Still, Schacht says that the institution as a whole is working to avoid these scenarios. The school's provost, Bert Bach, set up a workshop for faculty members and state higher education officials, including Deaton, to discuss how the formula, and other provisions of the law that spawned it, would be implemented.
Bach says it's led the university to more closely analyze its successes and shortcomings. Athletes, for example, have improved in academic achievement because they receive extra academic support and are held accountable to maintain eligibility for their scholarships. The administration is looking to apply those lessons to the student body at large. The university has beefed up academic support for difficult subjects, such as mathematics, and has worked on strategies to keep doctoral students on task, so they finish their dissertations sooner.
At the state's flagship, the University of Tennessee at Knoxville, an initiative that was started last year to strive toward a top-25 ranking has one professor welcoming more emphasis on outcomes. "Bring it on," says Vincent Anfara, chair of the educational leadership and policy studies department and president of the faculty senate. "There's been no talking of lowering academic standards," he says. "The push on the side of faculty has been — we need to get better."
While performance-based funding has received broad bipartisan support in many states, it isn't always an easy sell. That's what Texas Governor Rick Perry found this past session, when legislators failed to pass an outcomes-based funding model, which had been the governor's top priority for higher education.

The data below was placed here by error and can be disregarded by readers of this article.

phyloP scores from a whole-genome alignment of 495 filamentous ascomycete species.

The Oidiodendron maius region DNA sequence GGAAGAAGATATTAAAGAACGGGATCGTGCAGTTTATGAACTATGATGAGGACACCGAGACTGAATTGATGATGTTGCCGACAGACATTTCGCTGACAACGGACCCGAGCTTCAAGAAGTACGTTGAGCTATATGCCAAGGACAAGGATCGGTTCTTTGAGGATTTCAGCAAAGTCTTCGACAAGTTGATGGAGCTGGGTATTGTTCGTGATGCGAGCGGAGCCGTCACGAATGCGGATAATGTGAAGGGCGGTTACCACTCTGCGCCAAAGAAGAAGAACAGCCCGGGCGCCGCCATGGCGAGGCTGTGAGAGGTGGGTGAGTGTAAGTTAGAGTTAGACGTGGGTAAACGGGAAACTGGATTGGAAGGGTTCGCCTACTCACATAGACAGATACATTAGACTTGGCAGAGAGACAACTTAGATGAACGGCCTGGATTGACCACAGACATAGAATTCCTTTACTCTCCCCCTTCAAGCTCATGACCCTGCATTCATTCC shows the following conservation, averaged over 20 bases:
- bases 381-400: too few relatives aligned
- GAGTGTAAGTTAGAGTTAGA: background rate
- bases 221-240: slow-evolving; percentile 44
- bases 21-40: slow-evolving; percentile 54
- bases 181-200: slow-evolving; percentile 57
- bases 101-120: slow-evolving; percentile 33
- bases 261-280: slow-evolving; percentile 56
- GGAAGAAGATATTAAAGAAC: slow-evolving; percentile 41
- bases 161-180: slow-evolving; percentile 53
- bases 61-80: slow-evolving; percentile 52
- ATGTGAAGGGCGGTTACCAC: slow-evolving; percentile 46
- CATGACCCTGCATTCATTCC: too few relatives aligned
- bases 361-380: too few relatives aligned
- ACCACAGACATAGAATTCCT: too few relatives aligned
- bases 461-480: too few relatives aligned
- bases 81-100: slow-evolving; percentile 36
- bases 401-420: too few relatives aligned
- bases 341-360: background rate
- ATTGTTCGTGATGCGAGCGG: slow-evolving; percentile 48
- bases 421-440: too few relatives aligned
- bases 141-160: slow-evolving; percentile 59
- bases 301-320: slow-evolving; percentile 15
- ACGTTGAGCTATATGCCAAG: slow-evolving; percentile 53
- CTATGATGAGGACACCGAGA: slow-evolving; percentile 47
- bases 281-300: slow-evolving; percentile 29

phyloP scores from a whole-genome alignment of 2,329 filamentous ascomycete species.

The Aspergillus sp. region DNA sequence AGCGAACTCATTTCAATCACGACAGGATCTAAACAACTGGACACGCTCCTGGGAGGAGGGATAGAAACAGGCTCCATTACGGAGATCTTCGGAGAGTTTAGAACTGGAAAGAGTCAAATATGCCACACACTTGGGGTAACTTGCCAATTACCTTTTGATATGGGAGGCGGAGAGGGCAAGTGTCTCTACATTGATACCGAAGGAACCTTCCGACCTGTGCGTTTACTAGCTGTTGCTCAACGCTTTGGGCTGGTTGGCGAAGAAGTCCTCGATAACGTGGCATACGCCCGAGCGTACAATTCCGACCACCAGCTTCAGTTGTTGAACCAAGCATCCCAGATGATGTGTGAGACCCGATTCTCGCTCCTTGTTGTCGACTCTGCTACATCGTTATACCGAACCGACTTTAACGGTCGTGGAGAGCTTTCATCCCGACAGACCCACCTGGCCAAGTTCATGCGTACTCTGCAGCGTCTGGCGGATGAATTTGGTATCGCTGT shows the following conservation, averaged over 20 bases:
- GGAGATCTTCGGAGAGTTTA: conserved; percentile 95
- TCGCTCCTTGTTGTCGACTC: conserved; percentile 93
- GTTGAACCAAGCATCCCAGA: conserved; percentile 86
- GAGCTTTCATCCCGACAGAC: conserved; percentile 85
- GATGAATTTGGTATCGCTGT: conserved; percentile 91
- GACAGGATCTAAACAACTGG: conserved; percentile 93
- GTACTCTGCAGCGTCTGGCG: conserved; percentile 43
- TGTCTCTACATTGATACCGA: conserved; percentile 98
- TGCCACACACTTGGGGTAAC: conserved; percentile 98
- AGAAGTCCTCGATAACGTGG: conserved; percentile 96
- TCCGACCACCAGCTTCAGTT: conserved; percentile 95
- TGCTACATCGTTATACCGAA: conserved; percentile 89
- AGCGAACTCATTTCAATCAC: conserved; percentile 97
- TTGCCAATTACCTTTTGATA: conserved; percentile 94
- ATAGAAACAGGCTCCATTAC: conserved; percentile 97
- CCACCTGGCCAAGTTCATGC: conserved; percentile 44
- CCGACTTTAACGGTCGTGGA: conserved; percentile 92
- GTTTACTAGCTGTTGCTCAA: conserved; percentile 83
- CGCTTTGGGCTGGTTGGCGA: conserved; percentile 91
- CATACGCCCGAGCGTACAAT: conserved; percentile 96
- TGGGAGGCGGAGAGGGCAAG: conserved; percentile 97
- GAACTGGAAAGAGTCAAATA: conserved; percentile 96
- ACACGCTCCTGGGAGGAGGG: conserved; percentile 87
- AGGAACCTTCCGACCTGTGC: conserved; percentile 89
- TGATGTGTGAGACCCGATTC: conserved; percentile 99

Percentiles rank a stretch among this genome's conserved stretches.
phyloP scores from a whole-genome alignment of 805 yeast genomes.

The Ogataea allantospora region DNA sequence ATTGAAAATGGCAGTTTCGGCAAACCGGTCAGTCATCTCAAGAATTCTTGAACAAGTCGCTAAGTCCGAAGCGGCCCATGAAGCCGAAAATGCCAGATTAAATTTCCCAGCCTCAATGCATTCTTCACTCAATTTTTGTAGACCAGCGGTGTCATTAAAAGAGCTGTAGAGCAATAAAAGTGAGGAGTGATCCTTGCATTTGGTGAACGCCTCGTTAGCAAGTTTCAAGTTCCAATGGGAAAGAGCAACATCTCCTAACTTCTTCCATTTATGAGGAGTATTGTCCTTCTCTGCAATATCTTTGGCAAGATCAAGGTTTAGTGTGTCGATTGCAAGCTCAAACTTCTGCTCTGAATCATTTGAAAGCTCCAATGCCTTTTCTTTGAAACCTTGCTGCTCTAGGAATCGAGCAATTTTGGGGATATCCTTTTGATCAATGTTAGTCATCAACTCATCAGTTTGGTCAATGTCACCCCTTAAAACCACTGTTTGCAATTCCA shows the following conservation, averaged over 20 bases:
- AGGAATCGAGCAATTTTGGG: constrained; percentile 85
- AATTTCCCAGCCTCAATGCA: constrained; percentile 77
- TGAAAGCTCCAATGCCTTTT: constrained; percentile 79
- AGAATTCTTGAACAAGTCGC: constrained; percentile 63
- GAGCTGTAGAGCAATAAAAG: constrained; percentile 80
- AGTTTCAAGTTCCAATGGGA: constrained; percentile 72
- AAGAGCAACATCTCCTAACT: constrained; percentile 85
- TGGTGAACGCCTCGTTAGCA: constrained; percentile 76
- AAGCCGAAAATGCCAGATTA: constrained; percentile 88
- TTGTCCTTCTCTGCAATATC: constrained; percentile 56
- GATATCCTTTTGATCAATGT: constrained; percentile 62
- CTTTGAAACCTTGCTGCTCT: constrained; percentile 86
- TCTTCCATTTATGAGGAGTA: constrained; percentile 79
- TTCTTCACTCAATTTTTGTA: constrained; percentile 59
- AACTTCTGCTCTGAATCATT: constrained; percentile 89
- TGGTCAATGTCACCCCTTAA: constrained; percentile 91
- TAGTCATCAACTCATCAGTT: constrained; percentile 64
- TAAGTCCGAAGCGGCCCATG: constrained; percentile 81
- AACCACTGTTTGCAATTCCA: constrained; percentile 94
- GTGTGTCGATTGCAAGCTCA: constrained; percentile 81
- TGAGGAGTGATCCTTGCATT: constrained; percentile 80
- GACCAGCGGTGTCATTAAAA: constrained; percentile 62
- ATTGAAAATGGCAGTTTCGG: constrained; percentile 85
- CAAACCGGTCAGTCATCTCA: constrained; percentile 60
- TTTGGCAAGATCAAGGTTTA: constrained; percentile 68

Some legislators balked at a proposal crafted by higher education commissioner Raymund Paredes that didn't initially focus on graduation, according to The Texas Tribune . Ultimately, the legislature passed a law calling on the Texas Coordinating Board of Higher Education to develop an outcomes-based model in conjunction with leaders in the state's colleges and universities.
Dominic Chavez, a spokesman for the coordinating board, saw this passage as a sign of the legislature's growing acceptance of outcomes-based funding, even if passage will take longer than anticipated. "Back in 2009, when we started to have this conversation, it was difficult to get meetings," he says. "People did not want to talk about that."
But Judith Zaffarini, Democratic chair of the Senate Higher Education Committee, says the mandate for developing a plan doesn't ensure that it will pass when the legislature reconvenes in 2013. She wants to be sure that any proposal contains adequate input from university leaders and thinks that at a time of budget cuts, outcomes-based funding should come from a separate pool than the state's traditional appropriation. "That is the big divide," she says.
At East Tennessee State, Schacht says some professors shrug their shoulders at the mention of the new outcomes-based model. If the state's share of funding for the university continues to dwindle, they say, the state appropriation might not be a meaningful carrot for encouraging change.
In Missouri, where performance funds would be tied to increased funding after fiscal year 2013, the deputy commissioner, Paul Wagner, admits there is some talk of performance funding as an exercise in futility. Most Missouri colleges saw cuts of about 7 percent this past legislative session, on top of cuts of more than 10 percent over the previous two years. "A lot of people are saying, 'What's the point of talking about how you're distributing new money?' "